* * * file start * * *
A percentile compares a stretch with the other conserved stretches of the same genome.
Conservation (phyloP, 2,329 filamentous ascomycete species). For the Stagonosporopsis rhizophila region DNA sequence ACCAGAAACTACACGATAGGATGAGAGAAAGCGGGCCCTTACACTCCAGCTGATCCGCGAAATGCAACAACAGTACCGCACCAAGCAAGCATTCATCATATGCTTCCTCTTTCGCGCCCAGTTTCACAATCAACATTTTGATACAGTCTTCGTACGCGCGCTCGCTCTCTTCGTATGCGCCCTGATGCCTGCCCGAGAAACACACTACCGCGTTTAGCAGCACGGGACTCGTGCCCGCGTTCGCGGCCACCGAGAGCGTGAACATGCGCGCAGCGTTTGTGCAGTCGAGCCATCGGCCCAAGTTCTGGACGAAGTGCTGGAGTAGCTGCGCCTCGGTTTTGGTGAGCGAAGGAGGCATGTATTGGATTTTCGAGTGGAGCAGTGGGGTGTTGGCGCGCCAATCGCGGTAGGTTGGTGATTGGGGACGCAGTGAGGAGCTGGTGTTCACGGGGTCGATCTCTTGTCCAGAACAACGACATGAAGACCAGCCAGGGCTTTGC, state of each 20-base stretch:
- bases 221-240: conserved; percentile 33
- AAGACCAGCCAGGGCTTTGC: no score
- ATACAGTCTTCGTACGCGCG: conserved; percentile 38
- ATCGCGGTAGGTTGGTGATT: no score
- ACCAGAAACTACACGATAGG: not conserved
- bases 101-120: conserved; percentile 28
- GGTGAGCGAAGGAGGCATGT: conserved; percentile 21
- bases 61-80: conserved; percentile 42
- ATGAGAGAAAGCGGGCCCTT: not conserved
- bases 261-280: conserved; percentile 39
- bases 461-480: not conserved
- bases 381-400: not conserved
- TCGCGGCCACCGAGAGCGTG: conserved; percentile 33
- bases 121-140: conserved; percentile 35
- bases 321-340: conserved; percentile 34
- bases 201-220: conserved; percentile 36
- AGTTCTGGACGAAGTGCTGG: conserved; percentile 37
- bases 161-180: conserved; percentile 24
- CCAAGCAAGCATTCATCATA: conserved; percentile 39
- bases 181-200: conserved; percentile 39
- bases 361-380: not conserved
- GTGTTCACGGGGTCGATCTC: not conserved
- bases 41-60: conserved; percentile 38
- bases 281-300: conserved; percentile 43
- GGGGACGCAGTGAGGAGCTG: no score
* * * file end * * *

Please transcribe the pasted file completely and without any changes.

A percentile compares a stretch with the other conserved stretches of the same genome.
Conservation (phyloP, 2,329 filamentous ascomycete species). For the Stagonosporopsis rhizophila region DNA sequence ACCAGAAACTACACGATAGGATGAGAGAAAGCGGGCCCTTACACTCCAGCTGATCCGCGAAATGCAACAACAGTACCGCACCAAGCAAGCATTCATCATATGCTTCCTCTTTCGCGCCCAGTTTCACAATCAACATTTTGATACAGTCTTCGTACGCGCGCTCGCTCTCTTCGTATGCGCCCTGATGCCTGCCCGAGAAACACACTACCGCGTTTAGCAGCACGGGACTCGTGCCCGCGTTCGCGGCCACCGAGAGCGTGAACATGCGCGCAGCGTTTGTGCAGTCGAGCCATCGGCCCAAGTTCTGGACGAAGTGCTGGAGTAGCTGCGCCTCGGTTTTGGTGAGCGAAGGAGGCATGTATTGGATTTTCGAGTGGAGCAGTGGGGTGTTGGCGCGCCAATCGCGGTAGGTTGGTGATTGGGGACGCAGTGAGGAGCTGGTGTTCACGGGGTCGATCTCTTGTCCAGAACAACGACATGAAGACCAGCCAGGGCTTTGC, state of each 20-base stretch:
- bases 221-240: conserved; percentile 33
- AAGACCAGCCAGGGCTTTGC: no score
- ATACAGTCTTCGTACGCGCG: conserved; percentile 38
- ATCGCGGTAGGTTGGTGATT: no score
- ACCAGAAACTACACGATAGG: not conserved
- bases 101-120: conserved; percentile 28
- GGTGAGCGAAGGAGGCATGT: conserved; percentile 21
- bases 61-80: conserved; percentile 42
- ATGAGAGAAAGCGGGCCCTT: not conserved
- bases 261-280: conserved; percentile 39
- bases 461-480: not conserved
- bases 381-400: not conserved
- TCGCGGCCACCGAGAGCGTG: conserved; percentile 33
- bases 121-140: conserved; percentile 35
- bases 321-340: conserved; percentile 34
- bases 201-220: conserved; percentile 36
- AGTTCTGGACGAAGTGCTGG: conserved; percentile 37
- bases 161-180: conserved; percentile 24
- CCAAGCAAGCATTCATCATA: conserved; percentile 39
- bases 181-200: conserved; percentile 39
- bases 361-380: not conserved
- GTGTTCACGGGGTCGATCTC: not conserved
- bases 41-60: conserved; percentile 38
- bases 281-300: conserved; percentile 43
- GGGGACGCAGTGAGGAGCTG: no score